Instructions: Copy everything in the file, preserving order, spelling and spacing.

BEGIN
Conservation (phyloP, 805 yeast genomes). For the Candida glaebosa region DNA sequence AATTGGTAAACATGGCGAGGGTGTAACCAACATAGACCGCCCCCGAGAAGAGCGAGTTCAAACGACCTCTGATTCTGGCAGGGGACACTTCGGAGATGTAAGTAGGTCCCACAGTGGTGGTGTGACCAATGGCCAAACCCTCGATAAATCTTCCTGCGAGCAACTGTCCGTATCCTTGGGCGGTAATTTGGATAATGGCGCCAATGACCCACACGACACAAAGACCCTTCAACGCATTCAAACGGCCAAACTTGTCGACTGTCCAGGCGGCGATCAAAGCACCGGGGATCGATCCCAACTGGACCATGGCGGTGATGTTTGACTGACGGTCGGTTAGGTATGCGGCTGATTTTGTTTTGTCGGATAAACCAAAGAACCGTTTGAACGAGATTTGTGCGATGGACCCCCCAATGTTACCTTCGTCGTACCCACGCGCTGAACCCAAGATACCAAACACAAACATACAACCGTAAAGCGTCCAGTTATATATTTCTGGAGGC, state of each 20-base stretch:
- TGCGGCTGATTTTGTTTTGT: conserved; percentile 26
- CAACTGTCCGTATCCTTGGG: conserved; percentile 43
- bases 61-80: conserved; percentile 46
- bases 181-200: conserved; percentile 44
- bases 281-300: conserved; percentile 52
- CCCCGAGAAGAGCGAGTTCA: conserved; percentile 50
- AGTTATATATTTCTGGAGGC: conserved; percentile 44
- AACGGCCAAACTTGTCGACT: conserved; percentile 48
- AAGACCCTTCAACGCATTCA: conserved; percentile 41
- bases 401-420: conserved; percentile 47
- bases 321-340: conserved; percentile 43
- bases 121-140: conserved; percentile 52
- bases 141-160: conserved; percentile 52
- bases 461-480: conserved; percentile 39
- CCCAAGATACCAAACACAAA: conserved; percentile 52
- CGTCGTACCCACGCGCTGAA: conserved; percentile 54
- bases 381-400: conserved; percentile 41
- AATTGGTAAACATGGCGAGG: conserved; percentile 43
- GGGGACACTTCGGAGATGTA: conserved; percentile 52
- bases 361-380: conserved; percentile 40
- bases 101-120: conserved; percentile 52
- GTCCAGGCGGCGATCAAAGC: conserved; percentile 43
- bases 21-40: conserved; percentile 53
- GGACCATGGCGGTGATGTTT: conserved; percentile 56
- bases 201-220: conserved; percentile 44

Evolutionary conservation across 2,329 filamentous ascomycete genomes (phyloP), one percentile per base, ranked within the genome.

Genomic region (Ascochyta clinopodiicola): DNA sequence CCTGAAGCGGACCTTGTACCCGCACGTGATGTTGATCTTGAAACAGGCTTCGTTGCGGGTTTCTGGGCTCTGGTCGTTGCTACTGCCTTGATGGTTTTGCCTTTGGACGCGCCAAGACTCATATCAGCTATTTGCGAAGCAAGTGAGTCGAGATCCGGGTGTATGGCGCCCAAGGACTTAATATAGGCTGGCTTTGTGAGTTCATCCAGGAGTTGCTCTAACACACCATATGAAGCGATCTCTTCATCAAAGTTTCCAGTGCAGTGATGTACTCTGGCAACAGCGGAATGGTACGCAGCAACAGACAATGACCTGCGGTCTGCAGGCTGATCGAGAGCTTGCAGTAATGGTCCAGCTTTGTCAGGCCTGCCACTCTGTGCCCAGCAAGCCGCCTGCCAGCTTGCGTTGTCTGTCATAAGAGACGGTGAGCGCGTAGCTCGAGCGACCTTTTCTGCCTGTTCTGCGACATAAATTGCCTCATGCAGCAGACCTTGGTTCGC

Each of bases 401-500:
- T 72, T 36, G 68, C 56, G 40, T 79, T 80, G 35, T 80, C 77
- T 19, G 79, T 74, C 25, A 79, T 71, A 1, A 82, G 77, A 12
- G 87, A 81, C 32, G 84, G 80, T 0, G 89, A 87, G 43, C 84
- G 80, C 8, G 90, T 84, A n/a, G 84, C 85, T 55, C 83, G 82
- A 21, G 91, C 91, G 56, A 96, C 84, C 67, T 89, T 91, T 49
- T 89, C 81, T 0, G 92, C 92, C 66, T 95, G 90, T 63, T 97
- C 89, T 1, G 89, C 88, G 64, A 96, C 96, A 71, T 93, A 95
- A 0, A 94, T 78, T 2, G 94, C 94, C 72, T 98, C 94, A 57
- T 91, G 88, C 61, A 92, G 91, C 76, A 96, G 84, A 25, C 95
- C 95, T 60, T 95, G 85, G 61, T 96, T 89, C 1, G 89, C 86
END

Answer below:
Conservation (phyloP, 805 yeast genomes). For the Candida glaebosa region DNA sequence AATTGGTAAACATGGCGAGGGTGTAACCAACATAGACCGCCCCCGAGAAGAGCGAGTTCAAACGACCTCTGATTCTGGCAGGGGACACTTCGGAGATGTAAGTAGGTCCCACAGTGGTGGTGTGACCAATGGCCAAACCCTCGATAAATCTTCCTGCGAGCAACTGTCCGTATCCTTGGGCGGTAATTTGGATAATGGCGCCAATGACCCACACGACACAAAGACCCTTCAACGCATTCAAACGGCCAAACTTGTCGACTGTCCAGGCGGCGATCAAAGCACCGGGGATCGATCCCAACTGGACCATGGCGGTGATGTTTGACTGACGGTCGGTTAGGTATGCGGCTGATTTTGTTTTGTCGGATAAACCAAAGAACCGTTTGAACGAGATTTGTGCGATGGACCCCCCAATGTTACCTTCGTCGTACCCACGCGCTGAACCCAAGATACCAAACACAAACATACAACCGTAAAGCGTCCAGTTATATATTTCTGGAGGC, state of each 20-base stretch:
- TGCGGCTGATTTTGTTTTGT: conserved; percentile 26
- CAACTGTCCGTATCCTTGGG: conserved; percentile 43
- bases 61-80: conserved; percentile 46
- bases 181-200: conserved; percentile 44
- bases 281-300: conserved; percentile 52
- CCCCGAGAAGAGCGAGTTCA: conserved; percentile 50
- AGTTATATATTTCTGGAGGC: conserved; percentile 44
- AACGGCCAAACTTGTCGACT: conserved; percentile 48
- AAGACCCTTCAACGCATTCA: conserved; percentile 41
- bases 401-420: conserved; percentile 47
- bases 321-340: conserved; percentile 43
- bases 121-140: conserved; percentile 52
- bases 141-160: conserved; percentile 52
- bases 461-480: conserved; percentile 39
- CCCAAGATACCAAACACAAA: conserved; percentile 52
- CGTCGTACCCACGCGCTGAA: conserved; percentile 54
- bases 381-400: conserved; percentile 41
- AATTGGTAAACATGGCGAGG: conserved; percentile 43
- GGGGACACTTCGGAGATGTA: conserved; percentile 52
- bases 361-380: conserved; percentile 40
- bases 101-120: conserved; percentile 52
- GTCCAGGCGGCGATCAAAGC: conserved; percentile 43
- bases 21-40: conserved; percentile 53
- GGACCATGGCGGTGATGTTT: conserved; percentile 56
- bases 201-220: conserved; percentile 44

Evolutionary conservation across 2,329 filamentous ascomycete genomes (phyloP), one percentile per base, ranked within the genome.

Genomic region (Ascochyta clinopodiicola): DNA sequence CCTGAAGCGGACCTTGTACCCGCACGTGATGTTGATCTTGAAACAGGCTTCGTTGCGGGTTTCTGGGCTCTGGTCGTTGCTACTGCCTTGATGGTTTTGCCTTTGGACGCGCCAAGACTCATATCAGCTATTTGCGAAGCAAGTGAGTCGAGATCCGGGTGTATGGCGCCCAAGGACTTAATATAGGCTGGCTTTGTGAGTTCATCCAGGAGTTGCTCTAACACACCATATGAAGCGATCTCTTCATCAAAGTTTCCAGTGCAGTGATGTACTCTGGCAACAGCGGAATGGTACGCAGCAACAGACAATGACCTGCGGTCTGCAGGCTGATCGAGAGCTTGCAGTAATGGTCCAGCTTTGTCAGGCCTGCCACTCTGTGCCCAGCAAGCCGCCTGCCAGCTTGCGTTGTCTGTCATAAGAGACGGTGAGCGCGTAGCTCGAGCGACCTTTTCTGCCTGTTCTGCGACATAAATTGCCTCATGCAGCAGACCTTGGTTCGC

Each of bases 401-500:
- T 72, T 36, G 68, C 56, G 40, T 79, T 80, G 35, T 80, C 77
- T 19, G 79, T 74, C 25, A 79, T 71, A 1, A 82, G 77, A 12
- G 87, A 81, C 32, G 84, G 80, T 0, G 89, A 87, G 43, C 84
- G 80, C 8, G 90, T 84, A n/a, G 84, C 85, T 55, C 83, G 82
- A 21, G 91, C 91, G 56, A 96, C 84, C 67, T 89, T 91, T 49
- T 89, C 81, T 0, G 92, C 92, C 66, T 95, G 90, T 63, T 97
- C 89, T 1, G 89, C 88, G 64, A 96, C 96, A 71, T 93, A 95
- A 0, A 94, T 78, T 2, G 94, C 94, C 72, T 98, C 94, A 57
- T 91, G 88, C 61, A 92, G 91, C 76, A 96, G 84, A 25, C 95
- C 95, T 60, T 95, G 85, G 61, T 96, T 89, C 1, G 89, C 86